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The Ukulele Guild of Hawaii December 2001


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Dress not,I bring you sad tidings...

This is the fractured version of the Good News, "Fear not, I bring you
glad tidings of great joy" that the angel brought to Mary 2000+ years ago.
Since Christmas is this month, I thought the title was fitting. We'll talk
about fret dressing as an essential part of a good setup. And without this
process it could mean sad news of how our instrument would play. Forgive the
corn---I couldn't resist.
You now have your bridge saddle in the right location and your frets are
pounded into computer accurate slots. What more do you need? They should
all be in the same plane. High frets can cause an unclear or 'buzzy' tone.
The ones that are high can easily be recognized by lightly drawing a file or
sanding block ocross the tops. Many makers do this(and this only). This may
eliminate fret buzz but clear tone and intonation may still suffer. And
besides, well dressed frets feel nicer as you slide over them.
Picture the "new" points of intonation you have created by flattening
those high frets. Now they make string contact at a point closer to the
bridge. What's the sense of having an accurate fret layout if their points
of contact with the strings are moved? In effect that's what happens when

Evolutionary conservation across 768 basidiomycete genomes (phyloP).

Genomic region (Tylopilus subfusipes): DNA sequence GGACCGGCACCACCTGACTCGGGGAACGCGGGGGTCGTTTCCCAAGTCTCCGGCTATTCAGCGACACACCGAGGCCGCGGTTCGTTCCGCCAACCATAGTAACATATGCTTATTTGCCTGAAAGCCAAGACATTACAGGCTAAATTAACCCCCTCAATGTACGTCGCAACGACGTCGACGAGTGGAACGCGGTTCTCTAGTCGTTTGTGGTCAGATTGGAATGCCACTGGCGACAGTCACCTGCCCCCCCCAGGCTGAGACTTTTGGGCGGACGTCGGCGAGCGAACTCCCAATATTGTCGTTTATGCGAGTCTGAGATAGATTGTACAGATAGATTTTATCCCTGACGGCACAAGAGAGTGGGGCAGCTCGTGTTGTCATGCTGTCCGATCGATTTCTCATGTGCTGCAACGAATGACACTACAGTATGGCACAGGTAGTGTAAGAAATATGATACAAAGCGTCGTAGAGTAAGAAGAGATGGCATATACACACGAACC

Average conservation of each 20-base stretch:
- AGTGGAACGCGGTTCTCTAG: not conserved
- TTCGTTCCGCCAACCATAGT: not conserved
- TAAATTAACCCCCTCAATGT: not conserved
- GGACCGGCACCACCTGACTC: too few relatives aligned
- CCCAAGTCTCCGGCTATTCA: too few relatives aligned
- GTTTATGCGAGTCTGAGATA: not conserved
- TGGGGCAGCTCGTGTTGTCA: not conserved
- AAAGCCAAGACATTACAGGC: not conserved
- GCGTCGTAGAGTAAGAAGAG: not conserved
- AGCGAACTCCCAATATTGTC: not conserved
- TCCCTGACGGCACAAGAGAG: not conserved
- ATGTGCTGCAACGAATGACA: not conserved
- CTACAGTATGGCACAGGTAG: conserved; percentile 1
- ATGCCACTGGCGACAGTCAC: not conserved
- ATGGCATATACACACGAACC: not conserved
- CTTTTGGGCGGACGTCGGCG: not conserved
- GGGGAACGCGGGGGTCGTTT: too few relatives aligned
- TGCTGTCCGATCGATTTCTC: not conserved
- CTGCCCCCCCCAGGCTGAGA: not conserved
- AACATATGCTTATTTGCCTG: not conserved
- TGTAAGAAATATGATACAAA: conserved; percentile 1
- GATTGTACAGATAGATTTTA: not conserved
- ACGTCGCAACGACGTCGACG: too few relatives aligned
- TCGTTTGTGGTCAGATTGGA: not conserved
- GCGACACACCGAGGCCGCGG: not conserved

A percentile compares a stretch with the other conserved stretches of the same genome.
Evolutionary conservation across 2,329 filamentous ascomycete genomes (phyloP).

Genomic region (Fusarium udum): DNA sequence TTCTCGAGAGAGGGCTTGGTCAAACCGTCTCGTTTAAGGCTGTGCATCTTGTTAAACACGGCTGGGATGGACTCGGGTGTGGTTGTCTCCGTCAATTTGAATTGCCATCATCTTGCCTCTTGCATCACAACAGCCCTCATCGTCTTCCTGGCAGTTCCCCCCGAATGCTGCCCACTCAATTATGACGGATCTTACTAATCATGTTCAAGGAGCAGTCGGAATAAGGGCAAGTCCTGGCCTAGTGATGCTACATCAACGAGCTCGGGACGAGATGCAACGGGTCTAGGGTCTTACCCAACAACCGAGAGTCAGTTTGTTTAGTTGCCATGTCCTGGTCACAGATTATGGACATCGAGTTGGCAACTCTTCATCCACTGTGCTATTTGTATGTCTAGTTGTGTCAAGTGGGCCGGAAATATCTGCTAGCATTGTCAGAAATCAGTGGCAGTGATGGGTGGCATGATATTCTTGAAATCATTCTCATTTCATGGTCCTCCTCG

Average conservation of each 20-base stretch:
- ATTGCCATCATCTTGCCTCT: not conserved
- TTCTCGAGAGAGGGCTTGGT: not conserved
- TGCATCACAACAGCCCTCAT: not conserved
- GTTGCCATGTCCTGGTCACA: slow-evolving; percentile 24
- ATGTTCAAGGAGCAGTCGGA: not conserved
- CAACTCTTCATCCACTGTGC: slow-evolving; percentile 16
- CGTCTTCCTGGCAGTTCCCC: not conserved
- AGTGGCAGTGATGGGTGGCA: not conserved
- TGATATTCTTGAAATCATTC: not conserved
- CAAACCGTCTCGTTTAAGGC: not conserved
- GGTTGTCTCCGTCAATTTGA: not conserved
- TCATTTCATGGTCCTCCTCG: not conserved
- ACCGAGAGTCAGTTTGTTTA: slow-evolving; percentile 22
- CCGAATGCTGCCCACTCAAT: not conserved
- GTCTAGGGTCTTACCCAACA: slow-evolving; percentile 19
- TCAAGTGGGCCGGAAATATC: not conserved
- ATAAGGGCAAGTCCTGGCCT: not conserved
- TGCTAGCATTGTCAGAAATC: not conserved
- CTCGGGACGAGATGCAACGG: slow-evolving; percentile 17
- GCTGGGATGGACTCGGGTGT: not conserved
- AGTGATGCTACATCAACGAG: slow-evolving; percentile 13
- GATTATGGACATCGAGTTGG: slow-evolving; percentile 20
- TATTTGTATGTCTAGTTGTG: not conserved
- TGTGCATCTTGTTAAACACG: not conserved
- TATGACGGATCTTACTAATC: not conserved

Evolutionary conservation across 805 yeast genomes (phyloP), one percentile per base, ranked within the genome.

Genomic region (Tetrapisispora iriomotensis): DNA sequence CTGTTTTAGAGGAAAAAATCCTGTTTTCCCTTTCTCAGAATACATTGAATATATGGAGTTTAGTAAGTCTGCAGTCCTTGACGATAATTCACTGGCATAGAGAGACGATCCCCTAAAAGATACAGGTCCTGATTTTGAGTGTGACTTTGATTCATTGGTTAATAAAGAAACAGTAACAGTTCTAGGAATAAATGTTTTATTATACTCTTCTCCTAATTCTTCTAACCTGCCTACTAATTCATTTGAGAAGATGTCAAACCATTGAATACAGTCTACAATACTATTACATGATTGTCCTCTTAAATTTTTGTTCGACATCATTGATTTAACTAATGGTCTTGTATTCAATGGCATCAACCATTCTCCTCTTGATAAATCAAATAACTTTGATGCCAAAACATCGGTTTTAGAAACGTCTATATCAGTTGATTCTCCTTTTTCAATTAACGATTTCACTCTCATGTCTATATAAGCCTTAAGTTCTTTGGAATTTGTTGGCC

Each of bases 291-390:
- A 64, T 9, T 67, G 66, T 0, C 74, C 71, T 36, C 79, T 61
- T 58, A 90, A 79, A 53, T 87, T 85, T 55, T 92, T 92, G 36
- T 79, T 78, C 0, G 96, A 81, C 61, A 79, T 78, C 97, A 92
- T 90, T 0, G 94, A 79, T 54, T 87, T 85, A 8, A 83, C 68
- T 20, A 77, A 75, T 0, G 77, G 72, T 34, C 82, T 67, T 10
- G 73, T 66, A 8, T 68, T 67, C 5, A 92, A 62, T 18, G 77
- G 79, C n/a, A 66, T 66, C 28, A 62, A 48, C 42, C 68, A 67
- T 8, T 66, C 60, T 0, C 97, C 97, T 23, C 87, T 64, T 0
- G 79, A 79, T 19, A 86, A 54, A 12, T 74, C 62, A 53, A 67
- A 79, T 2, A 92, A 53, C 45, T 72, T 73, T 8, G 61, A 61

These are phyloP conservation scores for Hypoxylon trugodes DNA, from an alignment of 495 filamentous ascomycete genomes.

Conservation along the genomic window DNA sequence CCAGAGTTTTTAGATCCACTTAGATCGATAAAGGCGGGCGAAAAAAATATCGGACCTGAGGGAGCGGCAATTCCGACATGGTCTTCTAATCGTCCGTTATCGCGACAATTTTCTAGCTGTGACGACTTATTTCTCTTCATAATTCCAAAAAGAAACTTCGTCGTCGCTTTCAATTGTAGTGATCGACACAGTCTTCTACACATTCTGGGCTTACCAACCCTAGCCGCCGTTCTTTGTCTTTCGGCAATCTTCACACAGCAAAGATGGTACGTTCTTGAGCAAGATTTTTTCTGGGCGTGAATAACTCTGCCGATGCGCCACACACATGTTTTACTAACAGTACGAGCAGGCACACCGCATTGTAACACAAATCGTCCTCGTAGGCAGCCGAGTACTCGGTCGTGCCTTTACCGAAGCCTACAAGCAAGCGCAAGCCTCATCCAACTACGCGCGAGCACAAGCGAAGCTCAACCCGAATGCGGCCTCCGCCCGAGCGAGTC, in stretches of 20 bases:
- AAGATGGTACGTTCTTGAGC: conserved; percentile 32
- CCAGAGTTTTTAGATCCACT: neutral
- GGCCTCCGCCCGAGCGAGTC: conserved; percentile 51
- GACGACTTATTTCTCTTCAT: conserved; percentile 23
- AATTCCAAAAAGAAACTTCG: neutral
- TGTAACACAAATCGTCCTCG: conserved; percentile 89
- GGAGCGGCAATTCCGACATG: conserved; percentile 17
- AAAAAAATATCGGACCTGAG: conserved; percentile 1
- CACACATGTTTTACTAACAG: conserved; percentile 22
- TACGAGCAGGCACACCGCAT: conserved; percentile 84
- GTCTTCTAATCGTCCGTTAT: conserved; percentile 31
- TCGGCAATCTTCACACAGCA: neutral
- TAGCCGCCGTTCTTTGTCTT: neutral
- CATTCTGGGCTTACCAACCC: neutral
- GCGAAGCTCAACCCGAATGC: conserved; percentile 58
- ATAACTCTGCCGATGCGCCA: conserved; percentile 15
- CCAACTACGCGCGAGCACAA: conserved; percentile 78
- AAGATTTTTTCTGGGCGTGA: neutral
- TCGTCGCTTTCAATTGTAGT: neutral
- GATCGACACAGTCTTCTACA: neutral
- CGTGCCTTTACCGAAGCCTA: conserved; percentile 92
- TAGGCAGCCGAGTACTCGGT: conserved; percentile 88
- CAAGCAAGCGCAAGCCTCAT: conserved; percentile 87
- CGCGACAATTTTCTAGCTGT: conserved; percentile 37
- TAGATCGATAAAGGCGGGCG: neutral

the fret crowns are flattened. However slight that distance may be, it is
the equivalent of shifting those frets closer to the saddle.
The solution: recrowning the frets to restore that 'crown' or convex
profile to those flat topped frets. A fret file of the matching radius is in
order. I've invested in fret crowning files of all radii in order to crown
the smallest mandolin wire to the largest bass wire. Recrown to the point of
seeing only the finest trace of a line down the center. If you file past
that, there's no knowing when to stop. Then you have to file the surrounding
frets again to bring them into the same line. You could go on indefinitely
until you have no frets. Don't make this mistake. If unsure, cut up an
aluminum ruler to make straightedges that span only 3 frets. You'lI need
several lenghths. If there is excessive rock among 3 frets--you guessed
it---that middle fret is the culprit. Concentrate on bringing that fret in
line with it's neighbors. Check again, file again until satisfied that the
frets are now in the same plane. Marking the frets with a black marking pen
and a LIGHT continuous pass with a STRAIGHT file or fine sanding block with
'Stickit' paper will tell you a lot. The frets that are still high will show
a glean of silver. Sight down the neck along the fret TOPS. Your
fingerboard may have waves. To some degree those waves don't matter if you
can dress the frets into the same plane. Good light(and/or magnifiers) and
examining from different angles will be your best aids.
The temptation in setting up is to bypass this step and go straight on to
setting your saddle height and nut slots. My advice is---"don't". Why? If
you set your ideal action at the saddle and nut and discover that you need to
dress your frets, you'll need to lower the saddle further. Not a problem.
But you may find that your nut slots are now too deep. And now you have buzz
on the open strings. As a repairman I do a lot of setups on guitars and
ukes. The customer wants 'lower action'. But he(she) has fret buzz all over
the place. I always recommend a fret dressing even if they say: "Nah--no
need". That fret buzz they came in with now becomes even more pronounced
with the string action lowered. This is part of playability-equally
important as having good tone.

Merry Christmas, Nate

Nate's October Article "Location, Location, Location"